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As the spiritual leader of the 28,000-member New York Christian Cultural Center in Brooklyn, it is highly probable that A. R. Bernard has been asked numerous times about the secret to obtaining life-long happiness. Bernard's thoughts, drawn from a 30-year tenure, are shaped by the wisdom of his spiritual leadership and serve as the core of his new book, Happiness Is… Simple Steps to a Life of Joy.
Inspiration for Happiness Is… came by chance, after Bernard picked up a copy of USA Today and ran across an article by Kevin Maney entitled "Money Can't Buy Happiness, But Happiness May Buy Money," Intrigued by the article's premise, Bernard drafted a series of sermons on what happiness is — and what it isn't.
Over fifty-two chapters, A. R. Bernard outlines what happiness is, how to find it, and how to keep it. Within each, Bernard's strategies and tips are supplemented with scripture, common sense and inspirational quotations from international leaders of various social, religious and political backgrounds. In addition, at the end of each chapter, blank writing space has been left for individual reflection. Fortunately, for the reader, the breadth of wisdom shared in Happiness Is… will touch the soul, no matter one's personal beliefs.
In the book's introduction, A. R. Bernard notes that "happiness isn't a commodity that can be purchased in a store; it's a byproduct of the way you choose to live and the things you choose to think." Genuine happiness, therefore, is a way of mind and a way of life. In Chapter 18, Bernard notes that "[t]he self-fulfilling prophesy is alive, well, and living at your house." How true, indeed!
As it happens, negative thinking about oneself only lowers faith and belief in self. In consequence, a negative outlook about one's life only fosters low expectations about one's future. Hopeful thinking, as a result, is a valuable tool to improving one's life. A. R. Bernard's perception: "Thoughts are powerful things — your thoughts have the power to lift you up or to hold you down."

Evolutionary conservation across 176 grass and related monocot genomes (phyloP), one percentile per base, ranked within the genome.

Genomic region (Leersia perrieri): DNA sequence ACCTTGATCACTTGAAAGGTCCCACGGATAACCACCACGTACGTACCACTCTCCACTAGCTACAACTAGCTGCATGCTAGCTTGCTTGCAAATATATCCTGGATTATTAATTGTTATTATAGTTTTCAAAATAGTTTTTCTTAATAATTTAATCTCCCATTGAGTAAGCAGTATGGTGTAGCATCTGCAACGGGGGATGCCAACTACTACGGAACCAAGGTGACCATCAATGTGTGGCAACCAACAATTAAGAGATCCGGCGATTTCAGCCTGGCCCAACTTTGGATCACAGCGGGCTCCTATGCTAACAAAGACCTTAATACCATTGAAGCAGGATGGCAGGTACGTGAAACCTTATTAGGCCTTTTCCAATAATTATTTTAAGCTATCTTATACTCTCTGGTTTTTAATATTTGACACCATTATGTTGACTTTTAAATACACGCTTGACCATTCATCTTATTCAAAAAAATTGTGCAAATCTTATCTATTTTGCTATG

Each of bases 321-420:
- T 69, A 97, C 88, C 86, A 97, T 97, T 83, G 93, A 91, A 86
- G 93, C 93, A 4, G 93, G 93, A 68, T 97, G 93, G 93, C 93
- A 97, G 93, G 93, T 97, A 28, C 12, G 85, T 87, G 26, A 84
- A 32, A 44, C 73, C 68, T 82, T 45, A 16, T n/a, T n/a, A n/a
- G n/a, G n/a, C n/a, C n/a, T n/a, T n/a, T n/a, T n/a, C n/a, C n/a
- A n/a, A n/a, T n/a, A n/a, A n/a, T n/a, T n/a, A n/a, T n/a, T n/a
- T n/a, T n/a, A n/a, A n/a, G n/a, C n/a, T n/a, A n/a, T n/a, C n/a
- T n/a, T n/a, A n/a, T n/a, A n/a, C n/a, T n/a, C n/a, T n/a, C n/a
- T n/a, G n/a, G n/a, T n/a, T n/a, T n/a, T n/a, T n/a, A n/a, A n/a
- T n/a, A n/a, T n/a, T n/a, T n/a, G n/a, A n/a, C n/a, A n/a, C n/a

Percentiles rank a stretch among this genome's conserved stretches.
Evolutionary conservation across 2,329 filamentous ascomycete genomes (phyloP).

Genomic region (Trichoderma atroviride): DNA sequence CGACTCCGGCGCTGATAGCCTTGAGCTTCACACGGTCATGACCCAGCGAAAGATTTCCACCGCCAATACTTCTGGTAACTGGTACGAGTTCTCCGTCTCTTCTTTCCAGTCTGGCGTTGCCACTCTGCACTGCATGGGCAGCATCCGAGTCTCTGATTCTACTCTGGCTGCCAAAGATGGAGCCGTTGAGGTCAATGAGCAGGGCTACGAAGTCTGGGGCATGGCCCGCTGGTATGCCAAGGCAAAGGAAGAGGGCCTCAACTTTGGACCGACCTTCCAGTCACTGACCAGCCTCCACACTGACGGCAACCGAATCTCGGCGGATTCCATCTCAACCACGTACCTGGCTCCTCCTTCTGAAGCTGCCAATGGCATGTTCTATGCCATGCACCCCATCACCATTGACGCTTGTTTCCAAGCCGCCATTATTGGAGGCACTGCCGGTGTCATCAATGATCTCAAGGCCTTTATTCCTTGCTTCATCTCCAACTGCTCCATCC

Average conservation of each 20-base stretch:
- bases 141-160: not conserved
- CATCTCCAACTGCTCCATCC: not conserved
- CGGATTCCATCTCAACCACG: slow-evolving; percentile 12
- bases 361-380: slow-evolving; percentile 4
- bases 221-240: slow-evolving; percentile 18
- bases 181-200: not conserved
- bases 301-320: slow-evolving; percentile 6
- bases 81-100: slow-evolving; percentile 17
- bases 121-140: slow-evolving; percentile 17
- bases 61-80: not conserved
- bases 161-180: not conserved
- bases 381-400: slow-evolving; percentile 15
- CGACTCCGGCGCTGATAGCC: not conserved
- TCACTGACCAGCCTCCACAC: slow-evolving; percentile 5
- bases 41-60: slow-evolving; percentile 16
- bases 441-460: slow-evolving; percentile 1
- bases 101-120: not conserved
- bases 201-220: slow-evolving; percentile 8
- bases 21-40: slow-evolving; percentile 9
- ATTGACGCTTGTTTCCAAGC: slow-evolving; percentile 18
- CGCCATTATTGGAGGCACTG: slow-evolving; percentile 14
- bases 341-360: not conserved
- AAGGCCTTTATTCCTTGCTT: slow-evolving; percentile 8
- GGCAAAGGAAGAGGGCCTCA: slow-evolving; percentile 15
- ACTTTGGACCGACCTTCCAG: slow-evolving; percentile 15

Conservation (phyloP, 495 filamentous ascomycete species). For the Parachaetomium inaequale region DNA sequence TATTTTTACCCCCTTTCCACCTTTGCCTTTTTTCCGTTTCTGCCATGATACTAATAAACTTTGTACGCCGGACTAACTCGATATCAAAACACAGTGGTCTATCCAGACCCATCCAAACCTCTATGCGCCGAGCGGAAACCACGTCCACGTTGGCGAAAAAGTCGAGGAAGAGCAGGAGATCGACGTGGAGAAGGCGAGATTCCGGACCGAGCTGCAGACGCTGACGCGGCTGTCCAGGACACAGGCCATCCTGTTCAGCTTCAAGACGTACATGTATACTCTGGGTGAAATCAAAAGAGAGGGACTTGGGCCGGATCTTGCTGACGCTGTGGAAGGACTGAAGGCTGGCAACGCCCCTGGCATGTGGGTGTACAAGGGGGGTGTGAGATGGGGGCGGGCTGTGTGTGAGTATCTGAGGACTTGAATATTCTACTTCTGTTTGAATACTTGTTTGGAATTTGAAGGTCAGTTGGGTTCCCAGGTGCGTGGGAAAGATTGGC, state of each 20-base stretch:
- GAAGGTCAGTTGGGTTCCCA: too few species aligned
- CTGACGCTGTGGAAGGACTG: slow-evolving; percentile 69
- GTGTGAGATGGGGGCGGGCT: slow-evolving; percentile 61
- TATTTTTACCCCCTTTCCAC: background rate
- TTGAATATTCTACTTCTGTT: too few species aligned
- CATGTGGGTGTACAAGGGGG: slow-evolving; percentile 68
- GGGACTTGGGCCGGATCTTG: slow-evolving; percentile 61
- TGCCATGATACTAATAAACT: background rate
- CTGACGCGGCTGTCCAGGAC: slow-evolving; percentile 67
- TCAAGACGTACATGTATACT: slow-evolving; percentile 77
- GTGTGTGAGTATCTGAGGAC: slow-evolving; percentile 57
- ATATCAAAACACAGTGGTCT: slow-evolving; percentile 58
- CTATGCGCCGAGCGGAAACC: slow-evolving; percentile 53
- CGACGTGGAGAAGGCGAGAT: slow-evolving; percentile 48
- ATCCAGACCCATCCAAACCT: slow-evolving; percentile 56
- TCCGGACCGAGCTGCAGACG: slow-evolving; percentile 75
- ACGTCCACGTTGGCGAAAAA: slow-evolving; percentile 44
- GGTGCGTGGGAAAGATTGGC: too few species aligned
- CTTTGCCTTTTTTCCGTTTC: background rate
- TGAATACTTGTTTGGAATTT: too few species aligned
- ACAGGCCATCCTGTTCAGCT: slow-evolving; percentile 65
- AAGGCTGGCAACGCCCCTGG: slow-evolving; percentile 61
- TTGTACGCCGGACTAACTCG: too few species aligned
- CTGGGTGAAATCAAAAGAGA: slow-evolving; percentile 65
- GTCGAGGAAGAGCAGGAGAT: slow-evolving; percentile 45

Joseph Addison once said that the "[t]hree grand essentials to happiness in this life are something to do, something to love, and something to hope for." Bernard expands on these areas in several chapters. My favorite, amongst the fifty-two gems, is Chapter 2: Happiness Is… Learning to Accept the Past.
To be certain, every life has a story. Some parts are shared freely, while others are hidden in the dark. A. R. Bernard tells us: "You'll never find lasting happiness unless you learn to make peace with the past. You'll never be contented until you learn how to look back upon your own experiences — both your victories and your disappointments — with a sense of acceptance and thanksgiving. In short, you must learn how to interpret your own personal history in a positive way."
It goes without saying that a person is the product of their life experiences. Consequently, their character, self-concept and outlook on life are the by-products of how they view those experiences. I am quite sure, like many others, that I, at times, have been my own worst enemy — conceding defeat, due to fear and self-doubt, without ever being beaten by an outside force. A. R. Bernard reminds us, however, that we "[shouldn't] let [our] future be held captive by [our] past."
Page after page, Happiness Is… shows us that the story of our lives is being written one day at a time. With God's grace, that story can (and will) be a masterpiece. In Chapter 31, concentration camp survivor Corrie Ten Boom makes the following observation: "Every experience God gives us, every person he brings into our lives, is the perfect preparation for the future that only he can see." By the book's end, Bernard assures the reader that these words apply to everyone.